In 2000 a contract for three replica double-truck Birneys, similar to but shorter than the cars built for Tampa, were ordered from Gomaco of Ida Grove, IA. Even before most construction had begun, these had arrived at the new carbarn at Main and 6th in North Little Rock in February and August 2003. The trolleys, built with motors, controllers, and other electricals and equipment from ex-Milan, Italy Peter Witts, cost $750,000 each, are air-conditioned, and have special magnetic track brakes for emergency braking capabilities, required for operation over the bridge, with its steep grades at both ends of the bridge. The cars are numbered 408, 409 and 410, continuing where the old system left off (its highest number, incidentally, a double-truck Birney, was 407). For a time, Charlotte, NC tried to set up a years' lease with CAT.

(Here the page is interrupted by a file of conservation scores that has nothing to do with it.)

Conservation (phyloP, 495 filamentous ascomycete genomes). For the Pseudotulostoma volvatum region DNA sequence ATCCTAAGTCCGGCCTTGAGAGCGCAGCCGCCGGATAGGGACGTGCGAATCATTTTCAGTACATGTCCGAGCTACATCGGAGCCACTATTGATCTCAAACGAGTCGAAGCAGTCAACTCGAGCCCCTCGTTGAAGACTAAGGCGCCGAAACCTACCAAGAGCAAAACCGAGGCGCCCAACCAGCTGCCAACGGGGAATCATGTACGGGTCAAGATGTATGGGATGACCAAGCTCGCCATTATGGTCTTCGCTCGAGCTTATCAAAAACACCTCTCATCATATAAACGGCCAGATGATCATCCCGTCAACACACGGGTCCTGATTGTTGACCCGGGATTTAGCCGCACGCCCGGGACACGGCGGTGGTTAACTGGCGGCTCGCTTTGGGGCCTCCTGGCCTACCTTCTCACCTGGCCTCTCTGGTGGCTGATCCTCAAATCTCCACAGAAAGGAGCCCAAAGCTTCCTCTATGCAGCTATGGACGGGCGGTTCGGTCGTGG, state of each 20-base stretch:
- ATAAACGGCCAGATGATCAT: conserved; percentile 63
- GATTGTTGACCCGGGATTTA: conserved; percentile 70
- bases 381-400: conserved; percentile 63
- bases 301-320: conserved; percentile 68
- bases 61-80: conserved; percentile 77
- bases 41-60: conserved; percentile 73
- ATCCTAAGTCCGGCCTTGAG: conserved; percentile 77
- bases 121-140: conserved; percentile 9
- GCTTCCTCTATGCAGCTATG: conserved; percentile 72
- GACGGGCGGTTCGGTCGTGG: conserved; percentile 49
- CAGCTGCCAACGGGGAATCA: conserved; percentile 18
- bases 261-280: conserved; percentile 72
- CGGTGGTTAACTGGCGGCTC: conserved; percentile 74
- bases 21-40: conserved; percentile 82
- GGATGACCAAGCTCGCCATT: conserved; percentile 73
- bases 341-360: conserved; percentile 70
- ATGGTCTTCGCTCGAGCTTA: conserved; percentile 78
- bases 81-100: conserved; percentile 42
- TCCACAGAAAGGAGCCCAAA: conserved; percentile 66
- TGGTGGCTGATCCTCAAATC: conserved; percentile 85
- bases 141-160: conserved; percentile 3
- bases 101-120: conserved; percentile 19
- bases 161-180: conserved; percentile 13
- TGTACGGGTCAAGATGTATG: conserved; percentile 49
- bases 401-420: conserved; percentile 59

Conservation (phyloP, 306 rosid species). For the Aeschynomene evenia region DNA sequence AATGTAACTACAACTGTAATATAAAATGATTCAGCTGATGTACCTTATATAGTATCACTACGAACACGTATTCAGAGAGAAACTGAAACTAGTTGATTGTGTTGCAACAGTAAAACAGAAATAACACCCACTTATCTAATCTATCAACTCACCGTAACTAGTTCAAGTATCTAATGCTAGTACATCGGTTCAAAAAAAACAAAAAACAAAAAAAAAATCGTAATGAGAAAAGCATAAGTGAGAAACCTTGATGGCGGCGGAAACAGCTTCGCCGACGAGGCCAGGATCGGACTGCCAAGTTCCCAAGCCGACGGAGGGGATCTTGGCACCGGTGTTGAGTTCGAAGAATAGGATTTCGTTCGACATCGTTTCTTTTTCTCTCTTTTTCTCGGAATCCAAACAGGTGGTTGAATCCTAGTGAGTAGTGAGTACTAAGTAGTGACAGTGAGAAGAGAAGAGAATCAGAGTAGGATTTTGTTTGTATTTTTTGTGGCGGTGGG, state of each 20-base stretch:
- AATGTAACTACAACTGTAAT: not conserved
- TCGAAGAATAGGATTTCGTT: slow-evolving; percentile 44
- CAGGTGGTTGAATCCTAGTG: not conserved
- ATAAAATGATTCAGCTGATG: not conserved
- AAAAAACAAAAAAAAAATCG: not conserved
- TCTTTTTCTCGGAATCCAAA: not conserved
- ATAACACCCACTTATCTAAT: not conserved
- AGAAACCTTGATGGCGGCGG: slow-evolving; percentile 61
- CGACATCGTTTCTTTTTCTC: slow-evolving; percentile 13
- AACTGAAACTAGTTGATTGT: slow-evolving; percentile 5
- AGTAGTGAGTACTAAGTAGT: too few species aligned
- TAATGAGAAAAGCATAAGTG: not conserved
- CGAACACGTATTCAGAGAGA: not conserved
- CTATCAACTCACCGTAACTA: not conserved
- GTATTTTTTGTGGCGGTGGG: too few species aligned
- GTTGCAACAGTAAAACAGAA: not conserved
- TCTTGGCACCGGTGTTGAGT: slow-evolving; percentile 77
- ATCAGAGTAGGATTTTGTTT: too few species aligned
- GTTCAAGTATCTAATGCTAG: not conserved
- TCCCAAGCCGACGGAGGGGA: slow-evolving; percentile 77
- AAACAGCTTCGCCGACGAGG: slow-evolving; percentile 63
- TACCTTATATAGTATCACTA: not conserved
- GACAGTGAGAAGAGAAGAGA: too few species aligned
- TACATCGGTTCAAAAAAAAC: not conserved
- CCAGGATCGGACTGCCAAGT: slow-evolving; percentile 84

Photo Gallery

Five Random Images

Image 36097

(131k, 720x478)
Photo by: Peter Ehrlich
Location: Main/7th

Image 36108

(147k, 720x478)
Photo by: Peter Ehrlich
Location: Markham/Center

Image 36112

(125k, 720x502)
Photo by: Peter Ehrlich
Location: Scott/Markham (Chamber of Commerce)

Image 36113

(154k, 720x478)
Photo by: Peter Ehrlich
Location: Spring/Markham

Image 36125

(162k, 720x478)
Photo by: Peter Ehrlich
Location: Markham east of Cumberland (President Clinton Ave.)

More Images: 1-35


Official Site - Central Arkansas Transit Authority. The official site of the Little Rock River Rail Streetcar, including schedules, fares, and more.

Page Credits

By Peter Ehrlich.